• Push to Shove Theatre

"I'm fine!"

When we first approached plotting the narrative for Between You and Me (BYAM), we knew we wanted to delve deep into Dan and Jess's journey through their life and explore some of the emotions they feel, and have felt, about each other during their time as friends.

Our whole company ethos is to tell a story through movement; to share our voices and feelings without having to verbalise it; to strip down the barriers and show rather than tell. This show proved a challenge at times. The previous works we have devised and performed have all stemmed from an existing stimulus whereas BYAM was our own original idea. Therefore, instead of playing with text to first understand the emotions of the characters and then investigating how they would show it, BYAM was more of an organic process, with all these elements brewing together, informing each other and changing continuously, and sometimes rapidly, when new ideas or thoughts entered the mix.

One thing we always stuck by was this collaborative approach to devising. We didn't want to get stuck down into having a concrete narrative before we started moving, we wanted the choreography to be an integral part in establishing Dan and Jess' pathway through the show. Sometimes this starting point was a word, a snippet of the show summary, a photo or a mash-up of various things. One particular section that displays the weight of the two characters' relationship, and the support Dan is trying to give Jess in her time of need, was created through a writing exercise exploring how we feel about grief; how we support those that don't want support and try to be present in a relationship that is continually pushing you apart.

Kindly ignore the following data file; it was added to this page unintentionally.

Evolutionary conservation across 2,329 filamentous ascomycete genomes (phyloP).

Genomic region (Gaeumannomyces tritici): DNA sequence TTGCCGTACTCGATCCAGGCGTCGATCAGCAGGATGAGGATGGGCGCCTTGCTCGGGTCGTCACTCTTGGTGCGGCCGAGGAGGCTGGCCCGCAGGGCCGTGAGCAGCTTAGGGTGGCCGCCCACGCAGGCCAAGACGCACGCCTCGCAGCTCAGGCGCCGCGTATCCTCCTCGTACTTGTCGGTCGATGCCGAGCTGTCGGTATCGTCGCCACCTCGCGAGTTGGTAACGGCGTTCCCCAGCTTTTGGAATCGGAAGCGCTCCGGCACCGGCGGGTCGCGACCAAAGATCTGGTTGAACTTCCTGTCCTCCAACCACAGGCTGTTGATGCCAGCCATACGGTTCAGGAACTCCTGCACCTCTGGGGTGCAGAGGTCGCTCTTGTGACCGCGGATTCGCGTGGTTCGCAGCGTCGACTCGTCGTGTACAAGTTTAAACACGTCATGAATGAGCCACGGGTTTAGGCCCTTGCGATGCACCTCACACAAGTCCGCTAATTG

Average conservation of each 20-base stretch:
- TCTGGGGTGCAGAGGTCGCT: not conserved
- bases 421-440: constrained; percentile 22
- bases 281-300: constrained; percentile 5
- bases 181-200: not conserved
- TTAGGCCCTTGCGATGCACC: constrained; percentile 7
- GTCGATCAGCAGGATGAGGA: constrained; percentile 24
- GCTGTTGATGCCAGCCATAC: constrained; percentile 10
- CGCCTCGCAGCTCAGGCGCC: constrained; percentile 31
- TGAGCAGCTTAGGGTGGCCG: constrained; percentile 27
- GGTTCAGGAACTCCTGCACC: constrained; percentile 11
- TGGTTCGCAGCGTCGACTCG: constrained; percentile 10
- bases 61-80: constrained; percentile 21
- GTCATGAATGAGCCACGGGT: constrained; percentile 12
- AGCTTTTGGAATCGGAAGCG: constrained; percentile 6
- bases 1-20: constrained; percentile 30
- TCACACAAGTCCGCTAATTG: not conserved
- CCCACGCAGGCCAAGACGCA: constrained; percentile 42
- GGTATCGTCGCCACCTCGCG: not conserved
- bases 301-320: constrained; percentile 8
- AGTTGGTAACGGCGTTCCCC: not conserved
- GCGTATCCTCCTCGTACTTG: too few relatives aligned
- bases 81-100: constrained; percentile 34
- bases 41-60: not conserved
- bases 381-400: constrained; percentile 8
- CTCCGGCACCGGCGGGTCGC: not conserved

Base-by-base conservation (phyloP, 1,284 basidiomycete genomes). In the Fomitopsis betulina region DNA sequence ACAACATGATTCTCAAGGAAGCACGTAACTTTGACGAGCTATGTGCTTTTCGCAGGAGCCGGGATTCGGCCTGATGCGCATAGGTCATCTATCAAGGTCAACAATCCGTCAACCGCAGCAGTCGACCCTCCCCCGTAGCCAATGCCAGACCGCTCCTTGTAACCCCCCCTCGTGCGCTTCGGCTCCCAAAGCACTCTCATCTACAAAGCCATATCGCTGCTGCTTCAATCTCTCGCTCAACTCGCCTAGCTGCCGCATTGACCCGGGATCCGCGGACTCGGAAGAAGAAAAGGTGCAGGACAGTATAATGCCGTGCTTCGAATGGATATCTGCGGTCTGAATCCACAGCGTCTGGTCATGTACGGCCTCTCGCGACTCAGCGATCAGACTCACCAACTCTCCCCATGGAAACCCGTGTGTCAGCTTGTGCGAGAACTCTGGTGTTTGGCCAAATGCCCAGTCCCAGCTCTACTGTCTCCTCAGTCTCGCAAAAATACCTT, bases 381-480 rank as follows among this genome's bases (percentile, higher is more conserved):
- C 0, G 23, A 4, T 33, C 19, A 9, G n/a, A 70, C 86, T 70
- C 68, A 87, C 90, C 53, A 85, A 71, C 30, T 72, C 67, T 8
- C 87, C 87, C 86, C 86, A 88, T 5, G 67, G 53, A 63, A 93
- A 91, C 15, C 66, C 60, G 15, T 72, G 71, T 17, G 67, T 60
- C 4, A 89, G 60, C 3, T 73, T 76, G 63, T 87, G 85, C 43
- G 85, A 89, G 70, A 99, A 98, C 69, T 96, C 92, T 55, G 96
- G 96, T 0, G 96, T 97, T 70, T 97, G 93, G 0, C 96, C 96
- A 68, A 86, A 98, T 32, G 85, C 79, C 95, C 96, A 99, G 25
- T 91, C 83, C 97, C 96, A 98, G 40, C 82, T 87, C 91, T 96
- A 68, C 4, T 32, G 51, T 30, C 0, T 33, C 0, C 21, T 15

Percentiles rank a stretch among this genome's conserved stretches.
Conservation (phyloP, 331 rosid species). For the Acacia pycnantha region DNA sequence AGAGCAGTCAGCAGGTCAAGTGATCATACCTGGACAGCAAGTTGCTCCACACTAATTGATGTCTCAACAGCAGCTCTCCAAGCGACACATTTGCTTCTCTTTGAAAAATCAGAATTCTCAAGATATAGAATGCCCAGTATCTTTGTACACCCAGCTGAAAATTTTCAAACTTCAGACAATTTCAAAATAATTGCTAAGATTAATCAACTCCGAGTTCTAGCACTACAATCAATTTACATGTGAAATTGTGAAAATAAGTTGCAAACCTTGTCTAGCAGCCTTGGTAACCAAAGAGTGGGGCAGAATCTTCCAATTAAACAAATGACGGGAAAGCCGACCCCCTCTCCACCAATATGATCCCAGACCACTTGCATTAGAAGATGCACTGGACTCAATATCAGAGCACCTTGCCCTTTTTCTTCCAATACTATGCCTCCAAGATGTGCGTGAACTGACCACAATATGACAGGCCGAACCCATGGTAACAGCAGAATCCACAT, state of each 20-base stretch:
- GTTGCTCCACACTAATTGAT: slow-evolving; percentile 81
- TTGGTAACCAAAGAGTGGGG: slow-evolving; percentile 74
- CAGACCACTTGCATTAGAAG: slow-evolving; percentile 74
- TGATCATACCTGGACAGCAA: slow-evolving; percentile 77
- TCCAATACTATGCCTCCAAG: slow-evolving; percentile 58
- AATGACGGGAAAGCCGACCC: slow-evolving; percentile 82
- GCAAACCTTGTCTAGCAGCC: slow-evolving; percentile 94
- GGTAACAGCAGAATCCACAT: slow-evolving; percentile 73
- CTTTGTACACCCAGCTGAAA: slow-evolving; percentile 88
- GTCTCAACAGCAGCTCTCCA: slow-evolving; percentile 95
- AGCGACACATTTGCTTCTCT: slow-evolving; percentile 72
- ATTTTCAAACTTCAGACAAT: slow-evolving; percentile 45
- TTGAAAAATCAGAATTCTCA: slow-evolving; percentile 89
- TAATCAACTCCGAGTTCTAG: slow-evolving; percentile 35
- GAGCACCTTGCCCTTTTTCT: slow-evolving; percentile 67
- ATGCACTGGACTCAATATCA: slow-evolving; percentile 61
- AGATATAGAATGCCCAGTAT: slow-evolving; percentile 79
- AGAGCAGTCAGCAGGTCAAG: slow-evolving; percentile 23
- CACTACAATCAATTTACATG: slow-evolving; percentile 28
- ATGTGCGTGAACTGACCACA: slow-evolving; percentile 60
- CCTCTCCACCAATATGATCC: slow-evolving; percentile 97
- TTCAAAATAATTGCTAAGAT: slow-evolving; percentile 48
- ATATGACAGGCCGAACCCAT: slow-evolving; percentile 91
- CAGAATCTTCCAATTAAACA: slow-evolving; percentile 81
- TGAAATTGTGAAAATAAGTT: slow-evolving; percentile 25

In this section we wanted to portray how Dan is trying to talk Jess but she keeps dodging him. A recurring motif we played with in the show, is Dan's first movement here. It was inspired by the feeling of not knowing what to say and how we pull that feeling out of ourselves to say something anyway. His voice is continuously blocked by Jess who does not want to discuss her feelings.

We always love to play with weight and release in our choreography and thought those elements would work really well in this section. Dan tries to catch Jess but she dodges, and when he finally starts to comfort her, they mesh together in this uncomfortable and stiff duet.

While a lot of the choreographic elements in the show stem from contemporary and modern dance techniques, we like to weave moments of subtle gesture throughout the sequences. After going back-to-back, Dan reaches for Jess, he pulls it back and then she reciprocates. They connect and for the first moment in the movement they connect, eye to eye, and use that strength to push each other off of the ground.

We hope you enjoy this quick tour through one of our movement sequences and how we manage to start devising through a mixture of techniques. See the full rehearsal video below:

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